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Games

Simulating Emotions Within Games 47

Posted by Soulskill
from the dreams-of-electric-sheep dept.
Gamasutra is running an opinion piece about the way video games handle simulated emotions. Most often, an non-player character's emotional state is used to either tell a story or to drive gameplay. The author suggests that as both concepts become more complex in modern games, the simulation of emotions must also become more dynamic to remain interesting. Quoting: "Most of our emotional simulations use a simple sensation/calculation/behavior loop. Someone says or does something to a character; this influences his emotional state; he acts upon his feelings. His emotional state then reverts to a more neutral state over time (I was angry half an hour ago, but I've calmed down now), or changes again in response to another sensation. If these systems are really simple they produce absurd results: a character is furious one moment and cheerful a second later, like a Warner Brothers cartoon character. This is the kind of thing you get with finite state machines. This approach doesn't take into account the fact that behavior itself changes emotions. Behavior is not merely an output to be exhibited; it also affects how we feel. It feeds back into our emotional state."
Google

Google Deprecates SOAP API 240

Posted by kdawson
from the washed-up dept.
Michi writes "Brady Forrest at O'Reilly Radar reports that Google has deprecated their SOAP API; they aren't giving out any new SOAP Search API keys. Nelson Minar (the original author of the Google SOAP API) argues that this move is motivated by business reasons rather than technical ones. Does this mark the beginning of the end for SOAP or for ubiquitous middleware in general?" Forrest's post quotes developer Paul Bausch: "This is such a bad move because the Google API was the canonical example of how web services work. Not only is Google Hacks based on this API, but hundreds of other books and online examples use the Google API to show how to incorporate content from another site into a 3rd party application."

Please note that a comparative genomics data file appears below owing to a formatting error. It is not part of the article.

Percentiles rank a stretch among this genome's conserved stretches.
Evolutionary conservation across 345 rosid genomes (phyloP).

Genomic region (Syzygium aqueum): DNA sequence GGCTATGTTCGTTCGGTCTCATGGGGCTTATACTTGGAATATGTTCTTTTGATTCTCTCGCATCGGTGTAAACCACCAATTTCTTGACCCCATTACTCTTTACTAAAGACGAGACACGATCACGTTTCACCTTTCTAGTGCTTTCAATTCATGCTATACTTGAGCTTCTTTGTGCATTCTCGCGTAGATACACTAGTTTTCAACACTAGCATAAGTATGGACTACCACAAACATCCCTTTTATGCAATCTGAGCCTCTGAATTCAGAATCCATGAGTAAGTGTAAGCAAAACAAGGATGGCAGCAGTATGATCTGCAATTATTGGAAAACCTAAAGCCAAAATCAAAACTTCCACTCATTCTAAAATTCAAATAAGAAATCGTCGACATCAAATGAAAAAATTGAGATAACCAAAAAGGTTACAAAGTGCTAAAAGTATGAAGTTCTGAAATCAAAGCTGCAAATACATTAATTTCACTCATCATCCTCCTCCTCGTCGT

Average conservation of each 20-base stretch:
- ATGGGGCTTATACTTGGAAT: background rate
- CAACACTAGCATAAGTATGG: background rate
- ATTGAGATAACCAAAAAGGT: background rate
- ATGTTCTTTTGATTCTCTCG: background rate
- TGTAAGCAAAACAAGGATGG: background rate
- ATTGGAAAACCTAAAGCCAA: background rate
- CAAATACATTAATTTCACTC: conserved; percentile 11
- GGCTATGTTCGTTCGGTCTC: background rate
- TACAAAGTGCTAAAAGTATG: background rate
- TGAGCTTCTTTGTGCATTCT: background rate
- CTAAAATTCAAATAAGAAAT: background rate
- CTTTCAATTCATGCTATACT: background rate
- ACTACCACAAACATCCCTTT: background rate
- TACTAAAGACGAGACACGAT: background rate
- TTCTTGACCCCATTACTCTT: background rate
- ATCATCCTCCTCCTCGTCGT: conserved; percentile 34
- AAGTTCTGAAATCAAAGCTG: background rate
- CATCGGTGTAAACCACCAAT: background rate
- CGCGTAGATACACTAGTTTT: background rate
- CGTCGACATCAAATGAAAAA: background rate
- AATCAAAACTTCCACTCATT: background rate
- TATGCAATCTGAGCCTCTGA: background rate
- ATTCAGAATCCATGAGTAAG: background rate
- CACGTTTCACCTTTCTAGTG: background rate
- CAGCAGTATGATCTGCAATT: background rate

Power

+ - The Auto Efficiency Wedge

Submitted by
Prof. Goose
Prof. Goose writes "In this piece, I wanted to take up a more precise consideration of how much auto efficiency improvements might contribute to solving what I called the terrible trio of energy dependence on unstable regimes, global warming, and the peaking or plateauing of liquid fuel supply. My examples are all US, but I think the lessons mostly carry over (if a little less urgently) to other developed countries.

I'll be reasoning mainly by looking at what we did in the 1970s, which was the last time we faced severe energy constraints that bled through into requiring a demand side response.

To begin with, let's refresh our memories about the history of oil prices, which tells the story of the oil shocks quite well.

http://www.theoildrum.com/story/2006/12/17/1377/01 32"

Aren't you glad you're not getting all the government you pay for now?

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